One of the most eye-catching objects in Tibet is the Lungta, traditional Tibetan prayer flags. These strings of colorful rectangular flags are printed with prayers on them and are commonly found atop mountain ridges and peaks all over the Himalayas.
It is believed that hanging the prayer flags in high places the Lungta will carry and spread the blessings depicted on the flags to the rest of the world and bring peace and harmony.
The colourful flags are believed to have originated with Bon religion, which predates Buddhism in Tibet. Unlike the five-colored Lungta, adorned with prayers and religious images, prayer flags in the Bon tradtion use only primary colours and plain designs. But over the centuries, these prayers flags have been modified and absorbed into Tibetan Buddhism.
There are two types of prayer flags: horizontal ones, known as Lungta (meaning “Wind Horse”), and vertical ones, called Dharchok (meaning “Flagstaff”). While both Lungta and Dharchok are of rectangular shapes in most of the cases, Lungta can be found in square fashion.
Lungta (horizontal) are connected along their top edges by a long thread. It is common to see them hung horizontally between two objects in high places, like mountain passes, and on the tops of religious sites like temples, monasteries and stupas.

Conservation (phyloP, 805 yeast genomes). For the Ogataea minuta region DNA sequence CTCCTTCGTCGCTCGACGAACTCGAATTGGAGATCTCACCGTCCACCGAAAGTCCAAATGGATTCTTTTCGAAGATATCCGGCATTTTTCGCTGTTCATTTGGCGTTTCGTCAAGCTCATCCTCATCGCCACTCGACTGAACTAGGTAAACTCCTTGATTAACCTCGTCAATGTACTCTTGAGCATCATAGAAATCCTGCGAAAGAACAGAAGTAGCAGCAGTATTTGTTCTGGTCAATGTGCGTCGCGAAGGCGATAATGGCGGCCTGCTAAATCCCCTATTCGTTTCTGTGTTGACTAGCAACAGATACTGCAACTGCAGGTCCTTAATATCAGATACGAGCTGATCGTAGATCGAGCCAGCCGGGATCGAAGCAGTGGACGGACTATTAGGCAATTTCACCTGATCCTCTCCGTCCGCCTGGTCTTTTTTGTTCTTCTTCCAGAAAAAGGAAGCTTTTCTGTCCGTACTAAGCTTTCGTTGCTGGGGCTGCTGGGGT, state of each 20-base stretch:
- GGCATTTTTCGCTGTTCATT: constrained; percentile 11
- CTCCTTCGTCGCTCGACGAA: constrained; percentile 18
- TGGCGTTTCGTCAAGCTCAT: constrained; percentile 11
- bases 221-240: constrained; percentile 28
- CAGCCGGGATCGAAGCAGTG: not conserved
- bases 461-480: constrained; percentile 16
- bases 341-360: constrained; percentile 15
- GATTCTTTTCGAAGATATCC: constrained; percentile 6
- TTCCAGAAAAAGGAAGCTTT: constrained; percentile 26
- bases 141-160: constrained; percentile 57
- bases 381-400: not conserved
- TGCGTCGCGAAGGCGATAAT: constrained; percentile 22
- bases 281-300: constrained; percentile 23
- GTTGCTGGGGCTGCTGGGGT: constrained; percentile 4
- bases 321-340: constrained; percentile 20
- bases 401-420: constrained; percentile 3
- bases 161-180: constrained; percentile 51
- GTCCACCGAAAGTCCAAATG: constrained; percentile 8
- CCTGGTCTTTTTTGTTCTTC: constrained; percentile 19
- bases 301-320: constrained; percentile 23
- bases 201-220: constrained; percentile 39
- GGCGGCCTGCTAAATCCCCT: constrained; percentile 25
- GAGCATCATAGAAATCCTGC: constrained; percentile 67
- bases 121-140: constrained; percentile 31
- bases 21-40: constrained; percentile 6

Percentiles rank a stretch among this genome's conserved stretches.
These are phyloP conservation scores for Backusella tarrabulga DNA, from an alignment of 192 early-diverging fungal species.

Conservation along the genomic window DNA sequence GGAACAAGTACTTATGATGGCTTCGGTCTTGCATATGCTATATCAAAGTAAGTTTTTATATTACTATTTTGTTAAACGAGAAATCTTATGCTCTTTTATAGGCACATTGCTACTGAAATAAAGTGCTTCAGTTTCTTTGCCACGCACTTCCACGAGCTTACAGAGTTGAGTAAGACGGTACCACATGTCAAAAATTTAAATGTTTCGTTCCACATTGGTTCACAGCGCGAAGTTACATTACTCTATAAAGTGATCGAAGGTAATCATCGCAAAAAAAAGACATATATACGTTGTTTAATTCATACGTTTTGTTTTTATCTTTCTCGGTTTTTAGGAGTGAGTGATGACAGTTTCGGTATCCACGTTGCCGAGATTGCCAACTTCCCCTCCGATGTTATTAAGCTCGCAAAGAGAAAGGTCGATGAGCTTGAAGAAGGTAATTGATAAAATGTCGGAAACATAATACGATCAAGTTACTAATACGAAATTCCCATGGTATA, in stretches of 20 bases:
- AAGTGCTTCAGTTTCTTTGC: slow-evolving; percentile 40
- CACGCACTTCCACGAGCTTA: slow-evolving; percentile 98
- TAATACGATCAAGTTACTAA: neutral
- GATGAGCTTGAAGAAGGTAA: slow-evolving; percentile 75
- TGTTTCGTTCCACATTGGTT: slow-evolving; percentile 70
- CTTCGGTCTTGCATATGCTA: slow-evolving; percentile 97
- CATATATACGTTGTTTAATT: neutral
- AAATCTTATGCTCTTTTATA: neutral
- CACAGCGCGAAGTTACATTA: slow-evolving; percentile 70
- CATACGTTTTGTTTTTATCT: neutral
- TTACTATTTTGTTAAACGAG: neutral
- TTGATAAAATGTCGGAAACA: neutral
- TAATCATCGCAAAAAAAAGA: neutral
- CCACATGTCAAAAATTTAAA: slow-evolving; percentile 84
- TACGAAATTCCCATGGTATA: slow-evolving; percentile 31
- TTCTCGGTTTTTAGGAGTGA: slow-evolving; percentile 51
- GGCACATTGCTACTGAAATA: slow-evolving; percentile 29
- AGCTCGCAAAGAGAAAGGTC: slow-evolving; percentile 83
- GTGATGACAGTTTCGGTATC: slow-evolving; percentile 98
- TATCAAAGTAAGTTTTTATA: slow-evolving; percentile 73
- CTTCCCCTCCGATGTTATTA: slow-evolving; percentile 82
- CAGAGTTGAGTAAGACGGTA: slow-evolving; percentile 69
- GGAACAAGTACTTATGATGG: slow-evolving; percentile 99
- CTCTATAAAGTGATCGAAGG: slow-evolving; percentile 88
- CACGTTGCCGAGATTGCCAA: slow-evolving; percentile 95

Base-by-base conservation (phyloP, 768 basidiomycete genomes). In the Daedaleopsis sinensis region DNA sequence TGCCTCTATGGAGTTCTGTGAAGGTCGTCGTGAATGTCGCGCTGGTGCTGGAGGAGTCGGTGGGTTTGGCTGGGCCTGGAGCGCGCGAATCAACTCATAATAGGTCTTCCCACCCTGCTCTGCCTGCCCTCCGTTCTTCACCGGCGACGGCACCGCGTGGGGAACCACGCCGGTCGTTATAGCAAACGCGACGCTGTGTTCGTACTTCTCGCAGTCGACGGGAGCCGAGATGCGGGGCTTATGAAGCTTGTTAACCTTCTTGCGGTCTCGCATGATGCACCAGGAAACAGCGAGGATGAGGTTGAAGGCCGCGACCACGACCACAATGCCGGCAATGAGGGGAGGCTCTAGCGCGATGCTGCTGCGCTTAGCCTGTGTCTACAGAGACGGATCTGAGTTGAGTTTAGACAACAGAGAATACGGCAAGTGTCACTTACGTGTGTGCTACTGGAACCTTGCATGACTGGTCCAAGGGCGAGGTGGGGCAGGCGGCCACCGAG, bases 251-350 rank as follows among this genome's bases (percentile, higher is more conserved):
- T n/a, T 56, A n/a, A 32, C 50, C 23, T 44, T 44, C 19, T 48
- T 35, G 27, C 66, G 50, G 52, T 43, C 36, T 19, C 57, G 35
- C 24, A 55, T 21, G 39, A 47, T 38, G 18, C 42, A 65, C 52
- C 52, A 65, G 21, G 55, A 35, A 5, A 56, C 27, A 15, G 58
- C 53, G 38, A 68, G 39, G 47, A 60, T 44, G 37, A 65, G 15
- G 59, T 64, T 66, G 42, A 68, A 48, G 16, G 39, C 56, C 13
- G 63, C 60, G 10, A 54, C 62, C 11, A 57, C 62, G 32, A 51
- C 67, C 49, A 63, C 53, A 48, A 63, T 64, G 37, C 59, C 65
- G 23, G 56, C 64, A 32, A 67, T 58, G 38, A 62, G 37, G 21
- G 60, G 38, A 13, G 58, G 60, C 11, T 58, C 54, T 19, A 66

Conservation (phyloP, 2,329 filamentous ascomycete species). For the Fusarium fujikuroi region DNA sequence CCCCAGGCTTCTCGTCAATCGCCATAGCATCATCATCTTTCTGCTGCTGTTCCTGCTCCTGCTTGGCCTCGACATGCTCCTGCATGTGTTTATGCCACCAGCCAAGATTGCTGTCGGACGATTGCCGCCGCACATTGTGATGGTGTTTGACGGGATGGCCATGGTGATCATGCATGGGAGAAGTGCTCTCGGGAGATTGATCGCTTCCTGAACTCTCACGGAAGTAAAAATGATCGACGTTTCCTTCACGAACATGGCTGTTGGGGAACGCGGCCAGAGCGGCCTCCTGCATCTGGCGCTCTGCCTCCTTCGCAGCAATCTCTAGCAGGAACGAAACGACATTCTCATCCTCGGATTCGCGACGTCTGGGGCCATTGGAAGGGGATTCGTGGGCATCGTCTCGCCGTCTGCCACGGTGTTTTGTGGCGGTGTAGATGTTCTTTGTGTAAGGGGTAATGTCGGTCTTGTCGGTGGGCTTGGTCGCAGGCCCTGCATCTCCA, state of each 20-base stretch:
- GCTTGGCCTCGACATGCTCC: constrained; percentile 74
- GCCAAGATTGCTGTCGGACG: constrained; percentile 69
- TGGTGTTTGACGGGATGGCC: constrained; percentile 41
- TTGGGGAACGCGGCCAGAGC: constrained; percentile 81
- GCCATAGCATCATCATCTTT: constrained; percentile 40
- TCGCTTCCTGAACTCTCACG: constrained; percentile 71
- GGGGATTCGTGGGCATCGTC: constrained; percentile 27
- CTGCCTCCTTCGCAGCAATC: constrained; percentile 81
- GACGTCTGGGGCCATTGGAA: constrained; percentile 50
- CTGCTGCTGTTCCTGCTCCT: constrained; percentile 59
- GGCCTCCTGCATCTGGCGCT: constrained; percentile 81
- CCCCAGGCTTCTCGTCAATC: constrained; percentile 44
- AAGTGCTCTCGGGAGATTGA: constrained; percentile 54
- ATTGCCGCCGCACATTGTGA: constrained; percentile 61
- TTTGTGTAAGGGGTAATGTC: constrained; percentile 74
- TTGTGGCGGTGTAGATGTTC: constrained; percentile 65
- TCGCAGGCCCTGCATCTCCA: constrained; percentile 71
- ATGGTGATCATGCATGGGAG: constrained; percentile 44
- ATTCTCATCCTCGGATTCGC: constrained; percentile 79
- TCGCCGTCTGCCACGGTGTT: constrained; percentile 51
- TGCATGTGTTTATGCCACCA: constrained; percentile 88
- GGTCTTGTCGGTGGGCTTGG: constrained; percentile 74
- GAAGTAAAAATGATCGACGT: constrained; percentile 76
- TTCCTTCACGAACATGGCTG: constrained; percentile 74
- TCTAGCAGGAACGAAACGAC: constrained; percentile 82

Dharchok (vertical) prayer flags are usually huge single rectangular flags attached to poles along their edge in a vertical fashion. They are commonly planted in the ground, mountains, and on rooftops of houses. You will notice a plenty of them on the rooftops of Tibetan houses almost everywhere.
Traditionally, prayer flags come in sets of five with each bearing a distinct color. In terms of arrangement, the five colors are aligned from left to right in a specific order: blue, white, red, green, and yellow. The five colors represent five different elements that are vital to the essence of traditional Tibetan medicine: Blue symbolizes the sky and space, white symbolizes the air and wind, red symbolizes fire, green symbolizes water, and yellow symbolizes earth. It is believed that health and harmony are achieved through the balance of the five elements.
So next time when you visit Tibet, make it a point to hang few strings of Lungta to fulfil your share of contribution in spreading peace and harmony all over the world!